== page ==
Finally, the government is still pushing diet regimes that don’t solve the problem.  Look at the sample menu here on this 1,600 low calorie menu.  Note the carbohydrates and sugars in that menu (sugars aren’t noted, but it has juice and fruit).  If you want to lose weight it is those you must cut out.  Not salt.  Not even fat.  The body converts carbs and sugars to glucose.  And it burns glucose before it burns fat.  If you load up on things that produce glucose and the body doesn’t burn It all, it then stores the rest as fat.  So you want a diet that reduces glucose production and has the body burning stored fat.  That is how you lose weight.  That means removal of grains, bread, potatoes, pasta, etc.  You should also avoid starchy vegetables like corn.

That menu is loaded with them.   Personal experience.  Go low carb and you’ll see weight drop off and quickly (like 7 pounds in a week).  At some point, you can begin to add a few carbs back in when you go to maintenance mode.  There are or may be some initial unpleasant side effects to going low carb, but you get over them fairly quickly.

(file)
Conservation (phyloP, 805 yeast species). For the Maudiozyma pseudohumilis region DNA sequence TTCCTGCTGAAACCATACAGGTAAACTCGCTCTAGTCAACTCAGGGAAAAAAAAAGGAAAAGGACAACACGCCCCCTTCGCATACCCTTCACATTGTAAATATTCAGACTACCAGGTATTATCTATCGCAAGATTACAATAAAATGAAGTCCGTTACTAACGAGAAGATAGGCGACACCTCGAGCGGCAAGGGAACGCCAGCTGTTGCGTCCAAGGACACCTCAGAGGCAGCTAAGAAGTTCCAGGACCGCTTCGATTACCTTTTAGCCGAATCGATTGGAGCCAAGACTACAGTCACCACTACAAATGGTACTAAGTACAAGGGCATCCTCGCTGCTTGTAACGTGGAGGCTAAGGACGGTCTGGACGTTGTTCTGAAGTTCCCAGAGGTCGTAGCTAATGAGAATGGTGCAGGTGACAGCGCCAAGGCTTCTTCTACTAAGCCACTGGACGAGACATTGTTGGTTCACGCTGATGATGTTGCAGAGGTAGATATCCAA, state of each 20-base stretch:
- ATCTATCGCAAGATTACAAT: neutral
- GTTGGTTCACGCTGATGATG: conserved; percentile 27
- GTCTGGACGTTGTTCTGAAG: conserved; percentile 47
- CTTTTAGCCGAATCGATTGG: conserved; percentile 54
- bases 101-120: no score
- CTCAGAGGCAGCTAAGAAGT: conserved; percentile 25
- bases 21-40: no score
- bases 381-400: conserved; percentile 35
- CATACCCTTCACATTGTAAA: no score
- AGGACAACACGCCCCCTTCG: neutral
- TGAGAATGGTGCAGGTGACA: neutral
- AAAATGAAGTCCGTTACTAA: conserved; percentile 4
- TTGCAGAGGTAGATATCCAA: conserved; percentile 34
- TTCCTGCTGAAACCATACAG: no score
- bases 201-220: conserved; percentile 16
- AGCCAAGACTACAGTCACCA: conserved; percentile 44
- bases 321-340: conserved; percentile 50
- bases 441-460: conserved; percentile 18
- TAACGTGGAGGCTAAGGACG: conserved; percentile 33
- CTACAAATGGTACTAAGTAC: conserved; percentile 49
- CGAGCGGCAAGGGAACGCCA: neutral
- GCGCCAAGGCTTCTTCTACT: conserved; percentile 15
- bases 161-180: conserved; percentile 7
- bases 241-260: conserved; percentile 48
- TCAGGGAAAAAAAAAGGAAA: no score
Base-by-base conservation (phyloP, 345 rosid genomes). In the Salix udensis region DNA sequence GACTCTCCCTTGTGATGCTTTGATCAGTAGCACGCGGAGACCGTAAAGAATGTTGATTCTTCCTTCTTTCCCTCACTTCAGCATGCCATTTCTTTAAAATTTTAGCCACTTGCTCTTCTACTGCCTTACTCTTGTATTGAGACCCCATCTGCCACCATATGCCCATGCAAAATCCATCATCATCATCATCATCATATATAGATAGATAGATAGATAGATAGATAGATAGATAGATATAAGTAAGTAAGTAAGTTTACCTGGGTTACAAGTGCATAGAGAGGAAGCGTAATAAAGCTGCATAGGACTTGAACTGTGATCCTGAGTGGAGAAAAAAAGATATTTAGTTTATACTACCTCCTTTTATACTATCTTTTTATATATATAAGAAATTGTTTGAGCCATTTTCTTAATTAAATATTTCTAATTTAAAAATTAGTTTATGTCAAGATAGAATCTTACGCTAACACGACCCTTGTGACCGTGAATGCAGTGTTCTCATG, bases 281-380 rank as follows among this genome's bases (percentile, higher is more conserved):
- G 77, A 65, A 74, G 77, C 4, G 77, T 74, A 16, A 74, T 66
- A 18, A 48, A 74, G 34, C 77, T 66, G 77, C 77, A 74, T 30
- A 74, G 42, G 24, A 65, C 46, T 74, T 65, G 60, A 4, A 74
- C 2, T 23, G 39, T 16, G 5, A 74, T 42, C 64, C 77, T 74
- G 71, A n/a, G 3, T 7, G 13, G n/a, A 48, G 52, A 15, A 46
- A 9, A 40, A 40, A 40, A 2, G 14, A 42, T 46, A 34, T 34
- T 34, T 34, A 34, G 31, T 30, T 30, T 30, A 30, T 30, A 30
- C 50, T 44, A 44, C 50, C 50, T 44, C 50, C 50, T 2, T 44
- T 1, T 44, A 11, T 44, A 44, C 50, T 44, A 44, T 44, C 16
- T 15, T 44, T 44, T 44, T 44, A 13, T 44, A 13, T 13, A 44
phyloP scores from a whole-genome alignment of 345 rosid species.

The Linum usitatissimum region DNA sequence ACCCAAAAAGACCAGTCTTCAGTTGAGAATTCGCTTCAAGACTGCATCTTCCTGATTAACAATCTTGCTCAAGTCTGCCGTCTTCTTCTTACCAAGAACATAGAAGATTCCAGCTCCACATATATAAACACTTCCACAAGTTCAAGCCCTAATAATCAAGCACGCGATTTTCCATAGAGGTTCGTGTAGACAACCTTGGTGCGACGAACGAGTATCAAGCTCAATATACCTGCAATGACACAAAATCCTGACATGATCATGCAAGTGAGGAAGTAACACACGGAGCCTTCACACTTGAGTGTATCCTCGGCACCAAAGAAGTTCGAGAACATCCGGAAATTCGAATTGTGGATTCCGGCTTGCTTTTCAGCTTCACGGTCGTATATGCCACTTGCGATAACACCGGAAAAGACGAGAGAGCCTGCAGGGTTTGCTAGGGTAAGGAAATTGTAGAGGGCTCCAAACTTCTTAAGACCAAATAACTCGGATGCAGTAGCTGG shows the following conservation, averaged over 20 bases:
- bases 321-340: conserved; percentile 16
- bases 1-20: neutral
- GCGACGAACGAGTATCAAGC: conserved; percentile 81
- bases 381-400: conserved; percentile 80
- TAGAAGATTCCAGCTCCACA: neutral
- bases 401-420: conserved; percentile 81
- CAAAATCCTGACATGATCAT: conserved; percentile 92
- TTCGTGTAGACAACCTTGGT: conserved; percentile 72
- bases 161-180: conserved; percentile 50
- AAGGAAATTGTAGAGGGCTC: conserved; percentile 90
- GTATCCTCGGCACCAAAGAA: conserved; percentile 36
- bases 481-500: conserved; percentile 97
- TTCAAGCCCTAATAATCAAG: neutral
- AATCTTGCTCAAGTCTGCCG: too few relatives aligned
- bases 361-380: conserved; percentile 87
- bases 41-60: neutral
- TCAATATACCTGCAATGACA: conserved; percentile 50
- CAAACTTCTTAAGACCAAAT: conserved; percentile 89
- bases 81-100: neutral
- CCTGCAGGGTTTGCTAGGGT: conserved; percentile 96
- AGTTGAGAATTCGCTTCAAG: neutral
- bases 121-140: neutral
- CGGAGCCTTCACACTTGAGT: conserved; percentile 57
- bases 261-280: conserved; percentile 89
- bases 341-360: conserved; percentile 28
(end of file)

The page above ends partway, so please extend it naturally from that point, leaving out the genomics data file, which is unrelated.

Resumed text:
But government continues to push a “balanced” diet loaded with all the things that actually help make us fat.

If any weight is lost using their plan it will be excruciatingly slow and if you think someone is going to stick with a diet like that I’ve linked for very long, you don’t know human nature.   If you’re going to motivate someone to lose weight, you’d better show them some pretty real and dramatic progress fairly quickly or you’re going to lose their interest in about 2 weeks, a month at the most.  Because here is ground truth about diets: